The planet has arrived at ‘Plastic Overshoot Day’ – the date when the amount of plastic waste outweighs the world’s ability to manage it – for the first time.

New data published by plastic waste management data platform Plasteax and Swiss-based association Environmental Action reveals that 28th July 2023 was the date that humans could no longer effectively manage the plastic waste produced annually worldwide. This means that, with global production of short-life plastic expected to reach 159 million tonnes this year, the international capacity for managing plastics without leakage will no longer meet the demand for the rest of the year. The data reveals that this year over 68.5 million tonnes of short-life plastic will be mismanaged worldwide.

It’s the first time that the Plastic Overshoot Day date has been announced internationally in a bid to raise awareness of the global plastic crisis. In previous years, Plastic Overshoot Days have been calculated for individual countries.

Environmental advocacy network Earth Action reveals that, in the past decade, plastic production has increased 20 times more rapidly than our capacity to recycle it. At the current rate, plastic production is set to triple by 2060.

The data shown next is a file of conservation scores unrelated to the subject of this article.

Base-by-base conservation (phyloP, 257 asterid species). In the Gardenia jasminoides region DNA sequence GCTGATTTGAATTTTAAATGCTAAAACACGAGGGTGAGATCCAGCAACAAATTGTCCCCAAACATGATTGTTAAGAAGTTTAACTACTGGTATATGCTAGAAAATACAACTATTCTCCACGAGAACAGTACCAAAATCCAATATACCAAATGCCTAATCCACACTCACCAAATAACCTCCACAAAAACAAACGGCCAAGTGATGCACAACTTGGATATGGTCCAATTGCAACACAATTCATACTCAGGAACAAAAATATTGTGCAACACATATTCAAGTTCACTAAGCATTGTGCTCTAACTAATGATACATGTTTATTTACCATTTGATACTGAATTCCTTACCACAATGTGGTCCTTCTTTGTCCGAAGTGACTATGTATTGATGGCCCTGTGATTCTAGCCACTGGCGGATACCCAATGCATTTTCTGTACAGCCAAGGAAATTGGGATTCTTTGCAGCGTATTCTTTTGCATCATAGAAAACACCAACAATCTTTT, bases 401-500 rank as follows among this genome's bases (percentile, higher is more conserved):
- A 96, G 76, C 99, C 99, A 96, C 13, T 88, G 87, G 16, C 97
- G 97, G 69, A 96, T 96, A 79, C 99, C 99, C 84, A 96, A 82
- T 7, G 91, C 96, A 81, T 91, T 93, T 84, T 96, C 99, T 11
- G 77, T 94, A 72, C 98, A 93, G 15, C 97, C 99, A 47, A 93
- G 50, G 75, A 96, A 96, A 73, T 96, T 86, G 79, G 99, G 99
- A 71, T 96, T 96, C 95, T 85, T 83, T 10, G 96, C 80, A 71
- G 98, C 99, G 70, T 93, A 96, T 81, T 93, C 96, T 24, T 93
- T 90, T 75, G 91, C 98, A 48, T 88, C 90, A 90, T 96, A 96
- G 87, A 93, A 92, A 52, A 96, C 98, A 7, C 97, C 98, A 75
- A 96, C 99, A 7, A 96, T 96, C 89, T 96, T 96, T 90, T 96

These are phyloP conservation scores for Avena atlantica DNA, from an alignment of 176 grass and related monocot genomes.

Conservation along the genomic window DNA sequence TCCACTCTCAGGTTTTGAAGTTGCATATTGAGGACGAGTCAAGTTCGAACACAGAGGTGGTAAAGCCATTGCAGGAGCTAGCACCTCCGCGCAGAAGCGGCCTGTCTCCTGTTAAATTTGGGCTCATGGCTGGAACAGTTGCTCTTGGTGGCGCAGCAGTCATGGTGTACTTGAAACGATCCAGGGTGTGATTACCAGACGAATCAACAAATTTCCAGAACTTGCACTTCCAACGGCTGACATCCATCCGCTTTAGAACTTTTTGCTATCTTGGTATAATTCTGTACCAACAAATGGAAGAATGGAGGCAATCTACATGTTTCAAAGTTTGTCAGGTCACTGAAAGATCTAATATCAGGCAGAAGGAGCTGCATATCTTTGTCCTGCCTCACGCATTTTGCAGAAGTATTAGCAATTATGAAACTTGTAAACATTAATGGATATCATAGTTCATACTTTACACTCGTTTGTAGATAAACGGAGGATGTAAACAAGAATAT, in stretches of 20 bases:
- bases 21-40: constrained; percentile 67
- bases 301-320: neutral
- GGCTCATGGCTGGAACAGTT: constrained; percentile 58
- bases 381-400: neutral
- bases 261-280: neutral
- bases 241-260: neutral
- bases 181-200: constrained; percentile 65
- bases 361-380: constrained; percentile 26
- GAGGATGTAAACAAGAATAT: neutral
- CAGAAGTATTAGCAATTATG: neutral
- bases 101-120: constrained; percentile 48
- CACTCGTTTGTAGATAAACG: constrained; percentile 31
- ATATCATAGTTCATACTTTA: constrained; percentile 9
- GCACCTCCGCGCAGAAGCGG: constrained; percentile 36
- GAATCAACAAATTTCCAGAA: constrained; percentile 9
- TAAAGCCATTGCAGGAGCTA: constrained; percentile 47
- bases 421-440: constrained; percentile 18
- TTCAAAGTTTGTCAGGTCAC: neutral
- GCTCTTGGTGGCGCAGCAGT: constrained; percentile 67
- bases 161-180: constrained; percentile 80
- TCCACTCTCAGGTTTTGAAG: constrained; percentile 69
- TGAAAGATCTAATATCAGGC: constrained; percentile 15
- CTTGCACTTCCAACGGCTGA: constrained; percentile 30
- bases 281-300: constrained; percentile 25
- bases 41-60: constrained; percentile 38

In a statement, Julien Boucher, founder and CEO of Earth Action, said that 28th July ‘should be a pivotal moment in the global plastic waste crisis. We all have a crucial role to play in this crisis. Now what is required is extensive and ambitious interventions from global governments and corporations, who can lead the change towards sustainable production practices. Without this, the Plastic Overshoot Day date will only be brought forward every year. If we can measure and report our carbon footprints, why can’t we do the same for plastic?’

The Plastic Overshoot Day report, which is available online, predicts that in 2023, plastic waste mismanagement will result in the release of about 420,000 tonnes of chemical additives into waterways, exacerbating the ecological consequences of plastic pollution.

In March, Marine Industry News (MIN) reported that a new scientific study had found that there are now 171 trillion pieces of plastic estimated to be floating in the world’s oceans. The data suggests this is a huge increase from an estimated concentration of 16 trillion pieces in 2005. Results from the initial legs of the 2023 edition of The Ocean Race showed microplastics in each one of 40 samples analysed, with as many as 1,884 microplastics per cubic metre of water in some locations.

The report also highlights that the plastic waste crisis disproportionately impacts countries in the Global South. These countries are defined by Earth Action as ‘waste sponges’, as they consume low amounts of plastic but have high levels of plastic pollution arising from imports. Altogether, ‘waste sponge’ countries account for 66.86 days out of the total 157 days of plastic overshoot projected to occur in 2023.

Courtesy of Marine Industry News

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